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The Winner's Brain: 8 Strategies Great Minds Use to Achieve Success Paperback – March 22, 2011

ISBN-13: 978-0738214696 ISBN-10: 0738214698 Edition: First Trade Paper Edition

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Product Details

  • Paperback: 240 pages
  • Publisher: Da Capo Lifelong Books; First Trade Paper Edition edition (March 22, 2011)
  • Language: English
  • ISBN-10: 0738214698
  • ISBN-13: 978-0738214696
  • Product Dimensions: 6 x 0.5 x 9 inches
  • Shipping Weight: 10.4 ounces (View shipping rates and policies)
  • Average Customer Review: 4.3 out of 5 stars  See all reviews (23 customer reviews)
  • Amazon Best Sellers Rank: #92,293 in Books (See Top 100 in Books)

Editorial Reviews

Review

An American Booksellers Association Indie Finance & Personal Investing bestseller (4/13/11)

WomanAroundTown.com, 3/29/11
“The writers demonstrate how we can change our neurocircuitry to take charge of our fate.”

Spirituality & Practice
“Some of the most fascinating and impressive material in this book comes in small pieces: material on mirror neurons and their role in empathy, the skills needed to perfect your reading of the body language of others, the importance of focus and the problem of distractions, the art of reframing a highly emotional event, tips in constructing a proactive brain, and making memories durable.”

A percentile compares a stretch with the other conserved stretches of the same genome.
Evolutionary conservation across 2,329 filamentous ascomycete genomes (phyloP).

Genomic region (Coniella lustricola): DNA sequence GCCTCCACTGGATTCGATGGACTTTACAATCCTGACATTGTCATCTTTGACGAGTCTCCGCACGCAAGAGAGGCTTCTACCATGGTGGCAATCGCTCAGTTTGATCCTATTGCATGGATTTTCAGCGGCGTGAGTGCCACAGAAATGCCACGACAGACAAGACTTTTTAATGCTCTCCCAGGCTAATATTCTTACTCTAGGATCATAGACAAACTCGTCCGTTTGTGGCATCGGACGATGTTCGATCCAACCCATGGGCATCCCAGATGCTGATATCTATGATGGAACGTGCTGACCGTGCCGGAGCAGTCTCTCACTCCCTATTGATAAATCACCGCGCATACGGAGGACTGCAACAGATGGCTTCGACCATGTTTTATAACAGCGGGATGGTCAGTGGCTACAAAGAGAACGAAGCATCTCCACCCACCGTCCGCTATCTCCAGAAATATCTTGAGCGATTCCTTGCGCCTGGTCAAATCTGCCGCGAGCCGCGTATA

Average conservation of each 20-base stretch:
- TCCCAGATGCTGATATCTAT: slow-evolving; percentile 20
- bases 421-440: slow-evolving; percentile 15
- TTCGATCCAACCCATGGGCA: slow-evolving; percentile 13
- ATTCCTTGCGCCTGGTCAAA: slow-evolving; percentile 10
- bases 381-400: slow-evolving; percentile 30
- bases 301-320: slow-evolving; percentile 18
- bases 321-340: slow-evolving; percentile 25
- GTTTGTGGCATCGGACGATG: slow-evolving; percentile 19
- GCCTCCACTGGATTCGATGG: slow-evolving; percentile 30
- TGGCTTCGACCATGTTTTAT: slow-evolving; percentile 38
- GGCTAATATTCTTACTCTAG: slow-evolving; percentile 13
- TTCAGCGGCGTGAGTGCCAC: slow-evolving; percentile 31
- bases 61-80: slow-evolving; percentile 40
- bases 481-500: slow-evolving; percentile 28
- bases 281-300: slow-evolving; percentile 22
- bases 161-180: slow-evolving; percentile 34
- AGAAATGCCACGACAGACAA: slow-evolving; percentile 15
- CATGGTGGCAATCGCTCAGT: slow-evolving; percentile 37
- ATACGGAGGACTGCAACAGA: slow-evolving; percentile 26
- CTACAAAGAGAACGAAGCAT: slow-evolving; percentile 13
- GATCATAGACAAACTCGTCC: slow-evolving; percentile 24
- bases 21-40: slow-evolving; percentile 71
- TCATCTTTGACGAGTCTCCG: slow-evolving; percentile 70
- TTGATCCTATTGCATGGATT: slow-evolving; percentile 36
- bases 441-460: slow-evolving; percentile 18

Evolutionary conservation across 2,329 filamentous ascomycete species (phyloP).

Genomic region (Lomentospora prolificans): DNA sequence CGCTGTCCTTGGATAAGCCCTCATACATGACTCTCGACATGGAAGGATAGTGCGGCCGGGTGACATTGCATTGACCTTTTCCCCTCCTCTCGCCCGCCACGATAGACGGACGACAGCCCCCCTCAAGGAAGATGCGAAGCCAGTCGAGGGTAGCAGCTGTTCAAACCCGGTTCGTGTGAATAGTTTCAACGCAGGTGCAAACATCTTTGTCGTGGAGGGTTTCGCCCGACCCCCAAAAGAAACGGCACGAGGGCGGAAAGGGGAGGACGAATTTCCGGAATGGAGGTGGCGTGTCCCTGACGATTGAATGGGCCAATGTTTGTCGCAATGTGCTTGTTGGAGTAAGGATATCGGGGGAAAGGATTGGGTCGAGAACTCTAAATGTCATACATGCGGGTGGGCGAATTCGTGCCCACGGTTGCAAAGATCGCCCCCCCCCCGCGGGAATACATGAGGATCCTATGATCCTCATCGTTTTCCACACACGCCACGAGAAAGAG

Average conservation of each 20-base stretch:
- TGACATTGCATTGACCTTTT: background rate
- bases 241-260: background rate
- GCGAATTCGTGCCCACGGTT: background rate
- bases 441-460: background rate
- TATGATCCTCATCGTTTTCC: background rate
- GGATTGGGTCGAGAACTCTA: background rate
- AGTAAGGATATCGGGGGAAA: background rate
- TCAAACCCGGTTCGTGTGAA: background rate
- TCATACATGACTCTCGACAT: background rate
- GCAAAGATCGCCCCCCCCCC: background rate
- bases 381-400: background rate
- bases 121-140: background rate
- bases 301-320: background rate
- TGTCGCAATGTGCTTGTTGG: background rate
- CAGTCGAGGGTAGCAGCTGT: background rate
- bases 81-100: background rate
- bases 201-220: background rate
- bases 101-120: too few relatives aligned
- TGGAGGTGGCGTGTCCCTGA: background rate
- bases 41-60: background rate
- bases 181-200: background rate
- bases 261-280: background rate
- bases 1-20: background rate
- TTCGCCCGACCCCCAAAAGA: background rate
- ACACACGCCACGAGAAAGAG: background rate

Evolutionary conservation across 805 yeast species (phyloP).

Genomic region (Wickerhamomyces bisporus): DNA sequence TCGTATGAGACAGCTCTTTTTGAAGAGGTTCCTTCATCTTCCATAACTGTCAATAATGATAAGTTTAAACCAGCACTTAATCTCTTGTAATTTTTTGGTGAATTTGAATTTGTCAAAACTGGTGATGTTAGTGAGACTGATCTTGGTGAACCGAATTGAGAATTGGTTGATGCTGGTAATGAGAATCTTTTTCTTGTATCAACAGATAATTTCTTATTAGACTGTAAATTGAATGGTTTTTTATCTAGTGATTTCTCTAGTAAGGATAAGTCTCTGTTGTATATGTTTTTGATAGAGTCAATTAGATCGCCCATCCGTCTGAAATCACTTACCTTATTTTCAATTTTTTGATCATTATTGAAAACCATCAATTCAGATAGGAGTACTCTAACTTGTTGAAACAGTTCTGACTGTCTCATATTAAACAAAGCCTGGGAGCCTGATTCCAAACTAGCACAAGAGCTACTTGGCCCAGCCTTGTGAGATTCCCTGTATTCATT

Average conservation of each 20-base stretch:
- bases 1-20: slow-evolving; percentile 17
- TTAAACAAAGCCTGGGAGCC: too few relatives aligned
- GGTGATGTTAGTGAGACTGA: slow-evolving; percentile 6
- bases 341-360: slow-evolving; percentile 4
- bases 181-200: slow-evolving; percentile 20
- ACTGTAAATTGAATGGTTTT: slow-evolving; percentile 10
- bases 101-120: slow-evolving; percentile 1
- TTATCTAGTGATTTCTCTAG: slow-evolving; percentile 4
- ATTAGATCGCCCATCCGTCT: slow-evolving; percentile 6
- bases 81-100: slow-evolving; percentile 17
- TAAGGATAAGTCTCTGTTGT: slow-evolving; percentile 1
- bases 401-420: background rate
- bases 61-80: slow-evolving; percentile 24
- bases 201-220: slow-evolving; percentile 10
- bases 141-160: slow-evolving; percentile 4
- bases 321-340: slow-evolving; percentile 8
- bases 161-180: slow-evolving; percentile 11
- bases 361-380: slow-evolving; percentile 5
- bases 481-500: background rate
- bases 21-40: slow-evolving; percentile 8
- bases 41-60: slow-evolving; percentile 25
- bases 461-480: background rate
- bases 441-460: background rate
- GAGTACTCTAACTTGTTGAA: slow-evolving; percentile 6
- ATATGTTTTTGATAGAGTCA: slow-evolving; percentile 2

Newsday, 4/26/11
“A sophisticated blend of cutting-edge scientific research (written for nonscientists) and doable tips.”
 
Midwest Book Review, May 2011
“A highly recommended read for anyone who wants to put positive thinking to good business.”
 
Hearpreneur.com, 6/14/11
“Interesting anecdotes and exercises…The writers are also able to explain the brain without using too many medical terms to scare away or bore the person who just wants to be successful.”

 

Curled Up with a Good Book, 8/7/11
“[A] well-rounded book…There is enough science to satisfy the skeptical reader and plenty of real-world examples to emulate.”

Portland Book Review, September-November 2011
“This book is not only for business folks, but artists, musicians, inventors, athletes—anyone who wishes to excel. The book is delightfully accessible…With this book as a guide, there’s no excuse for failure.”

 

About the Author

Jeff Brown, PSYD, ABPP, is a cognitive behavioral psychologist at Harvard Medical School. He lives in Boston.

Mark Fenske, PhD, is a neuroscientist and associate professor in psychology at the University of Guelph. He lives in Ontario, Canada.


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Customer Reviews

This is one the best written with scientific facts by the authors.
Francisco Dillon
It is fascinating brain science, expertly written, with great strategies that EVERYONE can use to enhance all aspects of your life.
D. Nazemi
If you find you think the same as I do, you may want to seek counseling.
Addicted to Amazon

Most Helpful Customer Reviews

41 of 43 people found the following review helpful By Jennifer Cameron-Smith TOP 1000 REVIEWER on August 19, 2010